FEED: In talking to people, what has been the general awareness level about the effects of different Brexit scenarios?
George Osborn: We found that there were essentially two tiers of how much people knew about what was going on. The major international game publishers were aware of what was going on and were planning for it. They were aware of many of the issues, and in many cases a lot of them were aware of particular problems. Not all of them though. We have had a few people at major publishers saying ‘thank you’ for our Brexit guide.
But with smaller businesses, it was reminiscent of what happened with GDPR. With GDPR, there was this big dash at the beginning of last year. Around February or March time it came onto the radar of small businesses, and they went, “What’s GDPR? How do I become compliant?”
I think for the most part that was how people were going to be dealing with Brexit. They were essentially waiting for the problem to emerge, and then whack it on the head. We’ve been trying to surface those issues as early as possible so people talk about it now. If businesses aren’t thinking about no deal now, there’s a real possibility that if we were to somehow crash out, they could be in real trouble.
FEED: We know that Brexit will have ramifications in the UK, but how could it affect business in Europe?
George Osborne: The European Union will be affected because the UK is one of its largest markets deciding to potentially step away, reduce trade with it, or potentially completely collapse trade in the case of no deal. That would particularly affect communities in France, Belgium, the Netherlands, anywhere close to the UK where trade would be particularly strong.
I think Europe’s main concern is just maintaining the integrity of the European Union, maintaining the single market, making sure the full freedoms are adhered to, and that its members stay on side. Their biggest concern would be the collapse of the union.
The EU was designed initially as a vehicle for increasing peace on the continent, bringing people together, preventing them from fighting with one another, so it’s within that context that politicians in Europe principally understand the European project. Then their biggest concern is about defending that and that means they would much rather be tougher on the UK to ensure that they keep that in place.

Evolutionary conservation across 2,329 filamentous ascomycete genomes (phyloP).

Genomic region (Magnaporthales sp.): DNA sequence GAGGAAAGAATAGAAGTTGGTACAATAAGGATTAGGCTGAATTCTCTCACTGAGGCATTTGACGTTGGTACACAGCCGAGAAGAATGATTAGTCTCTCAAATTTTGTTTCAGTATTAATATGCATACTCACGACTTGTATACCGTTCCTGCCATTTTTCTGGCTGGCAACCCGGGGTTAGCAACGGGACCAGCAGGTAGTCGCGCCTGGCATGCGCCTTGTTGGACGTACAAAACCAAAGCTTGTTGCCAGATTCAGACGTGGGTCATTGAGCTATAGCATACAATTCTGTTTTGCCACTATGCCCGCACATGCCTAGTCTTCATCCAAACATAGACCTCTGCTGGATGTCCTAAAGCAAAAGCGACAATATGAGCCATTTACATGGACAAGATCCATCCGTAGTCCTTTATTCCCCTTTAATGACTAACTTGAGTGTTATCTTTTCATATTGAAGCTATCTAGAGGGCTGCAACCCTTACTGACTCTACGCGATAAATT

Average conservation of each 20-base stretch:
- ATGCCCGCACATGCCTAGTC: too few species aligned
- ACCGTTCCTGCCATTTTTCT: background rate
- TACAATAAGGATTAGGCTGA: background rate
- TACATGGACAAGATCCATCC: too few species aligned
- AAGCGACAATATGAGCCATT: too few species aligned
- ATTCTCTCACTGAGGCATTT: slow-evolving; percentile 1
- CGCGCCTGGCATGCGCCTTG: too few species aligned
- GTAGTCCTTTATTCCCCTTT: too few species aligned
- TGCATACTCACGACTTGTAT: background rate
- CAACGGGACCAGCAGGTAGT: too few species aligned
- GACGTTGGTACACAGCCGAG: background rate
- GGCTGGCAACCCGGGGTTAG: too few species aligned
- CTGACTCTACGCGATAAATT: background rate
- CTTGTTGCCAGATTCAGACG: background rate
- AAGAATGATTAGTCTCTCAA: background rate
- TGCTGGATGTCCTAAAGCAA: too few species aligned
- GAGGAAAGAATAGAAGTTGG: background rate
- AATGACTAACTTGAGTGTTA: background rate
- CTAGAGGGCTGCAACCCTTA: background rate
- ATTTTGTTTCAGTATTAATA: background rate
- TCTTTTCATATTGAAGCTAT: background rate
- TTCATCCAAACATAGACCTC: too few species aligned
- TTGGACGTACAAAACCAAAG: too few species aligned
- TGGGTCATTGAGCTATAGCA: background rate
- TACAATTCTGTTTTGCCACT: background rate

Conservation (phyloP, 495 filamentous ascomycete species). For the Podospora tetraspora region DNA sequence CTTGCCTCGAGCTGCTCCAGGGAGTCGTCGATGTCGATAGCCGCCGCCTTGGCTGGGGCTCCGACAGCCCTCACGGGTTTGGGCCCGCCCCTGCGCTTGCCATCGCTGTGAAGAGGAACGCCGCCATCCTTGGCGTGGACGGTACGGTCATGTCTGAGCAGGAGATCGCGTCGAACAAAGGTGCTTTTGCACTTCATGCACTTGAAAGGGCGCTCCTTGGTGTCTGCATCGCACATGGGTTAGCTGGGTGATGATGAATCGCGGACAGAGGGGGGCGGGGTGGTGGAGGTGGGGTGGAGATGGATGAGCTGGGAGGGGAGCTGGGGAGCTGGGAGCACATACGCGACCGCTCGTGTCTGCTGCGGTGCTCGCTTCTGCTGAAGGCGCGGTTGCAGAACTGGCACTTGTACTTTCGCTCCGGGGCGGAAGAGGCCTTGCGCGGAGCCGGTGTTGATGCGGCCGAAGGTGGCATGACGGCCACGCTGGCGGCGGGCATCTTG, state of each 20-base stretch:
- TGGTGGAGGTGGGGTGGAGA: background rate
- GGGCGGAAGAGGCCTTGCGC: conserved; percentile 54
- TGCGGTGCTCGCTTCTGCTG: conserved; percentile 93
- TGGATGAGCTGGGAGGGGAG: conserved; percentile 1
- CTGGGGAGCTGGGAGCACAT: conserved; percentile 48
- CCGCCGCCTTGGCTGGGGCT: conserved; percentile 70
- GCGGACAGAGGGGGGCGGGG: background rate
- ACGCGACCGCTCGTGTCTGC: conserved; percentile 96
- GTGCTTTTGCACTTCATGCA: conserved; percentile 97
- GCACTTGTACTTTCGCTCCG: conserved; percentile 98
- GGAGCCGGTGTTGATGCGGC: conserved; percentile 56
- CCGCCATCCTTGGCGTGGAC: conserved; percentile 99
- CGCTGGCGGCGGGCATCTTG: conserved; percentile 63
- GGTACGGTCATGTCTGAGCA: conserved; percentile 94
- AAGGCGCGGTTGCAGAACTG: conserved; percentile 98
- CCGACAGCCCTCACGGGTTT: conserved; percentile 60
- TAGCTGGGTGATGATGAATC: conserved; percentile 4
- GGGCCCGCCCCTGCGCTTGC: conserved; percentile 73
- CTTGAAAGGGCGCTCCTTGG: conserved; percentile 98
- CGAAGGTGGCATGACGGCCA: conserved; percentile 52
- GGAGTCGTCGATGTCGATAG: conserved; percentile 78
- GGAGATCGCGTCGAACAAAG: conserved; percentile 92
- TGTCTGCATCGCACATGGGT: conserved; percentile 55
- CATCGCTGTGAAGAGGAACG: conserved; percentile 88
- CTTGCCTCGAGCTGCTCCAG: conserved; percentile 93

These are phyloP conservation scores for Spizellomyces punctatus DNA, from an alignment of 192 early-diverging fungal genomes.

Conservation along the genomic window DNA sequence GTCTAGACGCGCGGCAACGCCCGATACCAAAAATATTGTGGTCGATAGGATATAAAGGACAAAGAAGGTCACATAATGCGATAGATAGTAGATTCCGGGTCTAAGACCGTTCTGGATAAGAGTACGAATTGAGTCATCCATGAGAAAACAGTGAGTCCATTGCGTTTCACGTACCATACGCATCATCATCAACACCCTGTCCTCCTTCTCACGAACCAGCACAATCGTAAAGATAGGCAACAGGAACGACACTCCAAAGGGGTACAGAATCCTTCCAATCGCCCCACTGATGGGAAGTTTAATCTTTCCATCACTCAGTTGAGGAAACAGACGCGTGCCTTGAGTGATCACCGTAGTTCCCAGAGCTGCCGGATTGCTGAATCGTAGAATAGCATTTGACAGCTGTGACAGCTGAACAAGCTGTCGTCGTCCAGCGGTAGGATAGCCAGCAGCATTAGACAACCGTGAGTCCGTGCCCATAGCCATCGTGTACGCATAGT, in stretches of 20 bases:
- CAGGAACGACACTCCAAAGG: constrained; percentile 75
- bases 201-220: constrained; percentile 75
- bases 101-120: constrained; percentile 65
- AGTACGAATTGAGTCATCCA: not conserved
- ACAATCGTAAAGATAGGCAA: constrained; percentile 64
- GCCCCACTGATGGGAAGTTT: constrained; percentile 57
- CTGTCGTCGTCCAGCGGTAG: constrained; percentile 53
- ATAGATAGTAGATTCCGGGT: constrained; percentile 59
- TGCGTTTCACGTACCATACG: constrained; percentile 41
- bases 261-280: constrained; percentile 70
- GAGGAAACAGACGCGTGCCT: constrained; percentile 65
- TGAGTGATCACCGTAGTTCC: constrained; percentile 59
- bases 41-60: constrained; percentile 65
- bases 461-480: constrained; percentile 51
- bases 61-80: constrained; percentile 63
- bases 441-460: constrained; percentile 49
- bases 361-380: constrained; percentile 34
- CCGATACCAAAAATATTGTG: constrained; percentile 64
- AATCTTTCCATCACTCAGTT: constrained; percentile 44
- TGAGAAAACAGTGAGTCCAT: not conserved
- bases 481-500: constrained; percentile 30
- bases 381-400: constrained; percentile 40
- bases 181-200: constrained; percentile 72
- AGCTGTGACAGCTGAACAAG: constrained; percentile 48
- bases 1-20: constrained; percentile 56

They are also concerned about things like finance. The UK has got a very strong financial sector, and they want to make sure that European businesses can still get access to that capital. On top of that they’re also concerned about the idea of the UK potentially breaking away and creating like a Singapore in Europe, with low regulation or really absolutely free trade. If that were to happen, it could lead to things like the deformation of the farming industry, because standards of agricultural production would disappear and any old people could start trading with us.
With a no deal Brexit… the European Union would have to treat us as a third country with an uncertain data standard
FEED: Could it mean a boost for EU creative industries as fewer artists and developers come to the UK?
George Osborn: Already, earlier this year, Sega moved part of its testing away from the UK to Bulgaria. They said, “This isn’t related at all to Brexit. We promise it’s not related.” But at the same time, they have chosen to relocate part of their business to a country that sits within the European Union and its framework and allows them to freely move employees there and take advantage of the lower cost in terms of labour.
What I think will happen is businesses will start looking at the examples of companies like easyJet, whch has headquarters now in Vienna. Companies currently in the UK will find a way to headquarter themselves in Europe instead.
It will be harder for the UK to attract those talented people. They will be increasingly inclined to say, “If I’m not welcome in the UK, or it’s harder to do business in the UK, I will set up elsewhere. I will go to Germany, to France, to one of the Scandinavian countries.”
FEED: Looking at it from the other end, are there any benefits Brexit could bring?
George Osborn: One of the Brexit benefits right now is the fact that the pound is weaker, so that means that video games companies who usually sell their games in dollars are actually making
a bit more money at the moment. That could be between 10% or 15%, so that is
a short term benefit.
The industry is quite resilient, self-reliant, and because there are already workers across borders quite effectively, it would be well-placed to deal with the damages there.
I think the biggest thing that’s happened is that Brexit will have a negative effect on the country as a whole. Whenever I travel abroad, one of the things that I’m always struck by is how people talk to me about the UK in a way they’ve never spoken about us before: “We used to know you as the sensible ones. You were pretty rational, pretty pragmatic. We knew we could do business with you.”
Every week that this process goes on, the more it seems like Britain has become an inward nation, that it doesn’t understand how the modern world operates, that it wants to go back to when the Empire was still a big thing, rather than actually a country that’s ready for the modern economy. But it couldn’t be further from the truth of what this country is.
This article first appeared in the January issue of FEED magazine.